Michael Joseph Frankel’s family document which includes his occupation (Hospitalverwalter) hospital administrator
Courtesy D. Gotthelf

One of their tasks as hospital administrators was visiting the civil registry office to sign records in the metric books. Their names are found on many of the Kassel and Bettenhausen records.

The vital records were written so that the name of each witness was mentioned one time within the document and then every person signed it. When I looked at the 1808 Bettenhausen metric book, the very first record jumped out at me because Joseph Simon’s full name was written twice and the name Simon was written an additional time. As I continued to look at other pages, I saw that his name was only mentioned once per record.

Death record for Joseph Simon's wife, Schoenchen with his signature  - 1808

Part of the death record for Joseph Simon’s wife, Schoenchen with his signature – 1808

I knew that something out of the ordinary was contained within this record and decided to have it translated. Andreas Schwab, a biomedical scientist generously volunteered his time to help me understand the document. He translated it from German to English.

The translation is below. It was translated as the document was written in 1808.

Death certificate in the year one thousand eight hundred and eight, on the eight and twentieth day of the month of May at two o’clock in the afternoon appeared before me, the mayor John Jungblut, as civil official of the Jews of the municipality of Bettenhausen in the Canton of Unterwalden of Fulda Department, the Jewish almoner Joseph Simon, sixty-seven years old, and his son and adjunct Michel Joseph, twenty eight years old, his occupation a peddler, both from Bettenhausen, who declared that the Jewish woman Schoenchen Simon nee Nathan from Bettenhausen, sixty-eight years old, had died in the year one thousand eight hundred and eight and the twenty-eighth day of the month of May at twelve o’clock noon in the dwelling number 1145 at the Israelite Hospital in Bettenhausen, that she was born in Allendorf [Eder] in [Hesse] Darmstadt, her father had the surname Nathan and had been a cattle dealer; that she had been married twice, namely after the death of her first husband with the above-mentioned Jewish almoner Joseph Simon in Bettenhausen; about the first name of her father, the first and last names of her parents, the occupation and the name of her first husband, and finally about the residence of all of these people they could not give any information. After I convinced myself of the death of the above by [visual?] inspection, I issued this death certificate and entered it into the dual registers with identical wording, and, after reading it, signed it together with the two declarants, the first being the spouse and the other the stepson of the deceased. So happened in Bettenhausen on the day and year as above.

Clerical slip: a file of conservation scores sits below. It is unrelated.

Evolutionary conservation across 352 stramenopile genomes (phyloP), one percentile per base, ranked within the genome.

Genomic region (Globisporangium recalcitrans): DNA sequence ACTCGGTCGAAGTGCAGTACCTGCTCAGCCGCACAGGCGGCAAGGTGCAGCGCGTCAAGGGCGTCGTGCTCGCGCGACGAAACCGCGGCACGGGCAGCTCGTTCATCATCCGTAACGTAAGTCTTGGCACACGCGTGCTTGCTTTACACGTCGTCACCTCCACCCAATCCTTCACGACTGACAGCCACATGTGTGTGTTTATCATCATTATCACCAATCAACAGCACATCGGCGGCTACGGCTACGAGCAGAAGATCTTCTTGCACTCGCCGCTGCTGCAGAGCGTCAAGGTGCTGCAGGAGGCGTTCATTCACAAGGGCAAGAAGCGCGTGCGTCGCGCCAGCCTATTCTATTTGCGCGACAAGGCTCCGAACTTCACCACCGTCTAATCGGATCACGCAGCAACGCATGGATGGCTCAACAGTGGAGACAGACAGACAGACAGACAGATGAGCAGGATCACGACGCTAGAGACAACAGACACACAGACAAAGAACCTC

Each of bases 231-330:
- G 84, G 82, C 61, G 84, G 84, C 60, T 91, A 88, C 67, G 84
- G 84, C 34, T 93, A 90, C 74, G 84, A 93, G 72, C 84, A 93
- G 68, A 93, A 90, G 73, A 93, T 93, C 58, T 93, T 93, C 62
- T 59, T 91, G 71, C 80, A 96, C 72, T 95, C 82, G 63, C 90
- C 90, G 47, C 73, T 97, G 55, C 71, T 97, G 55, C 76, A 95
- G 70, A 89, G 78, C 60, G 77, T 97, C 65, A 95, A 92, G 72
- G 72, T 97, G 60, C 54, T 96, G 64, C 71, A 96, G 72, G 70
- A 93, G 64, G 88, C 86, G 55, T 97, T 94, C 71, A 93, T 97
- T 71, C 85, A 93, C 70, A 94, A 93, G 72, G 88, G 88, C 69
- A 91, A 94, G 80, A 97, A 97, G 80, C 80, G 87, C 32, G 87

John Jungblut Meier

Joseph Simon

Michel Joseph

This record enabled me to learn some new details about Joseph Simon. The document was a death record for Joseph Simon’s second wife, Schoenchen. Up to this point, I never came across a record indicating that Simon Joseph remarried. His first wife, Gidel Mayer died in 1784, a few days after she gave birth to my 3rd great grandfather, Seligmann. Joseph Simon’s second wife went by the name Schoenchen Simon which means that she took on his patronymic name, ‘Simon’ from Joseph son of Simon (Joseph Simon).

I also learned that the last name Frankel was adopted by the family some time after the 1808 Napoleon decree and was not a family name that was passed down. In this record as well as others in 1808, Joseph Simon and his son Michael Joseph do not sign using a surname. They started signing documents with their new last name in the beginning of 1809.

The record also confirmed that a headstone assumed to be Joseph Simon’s was indeed his.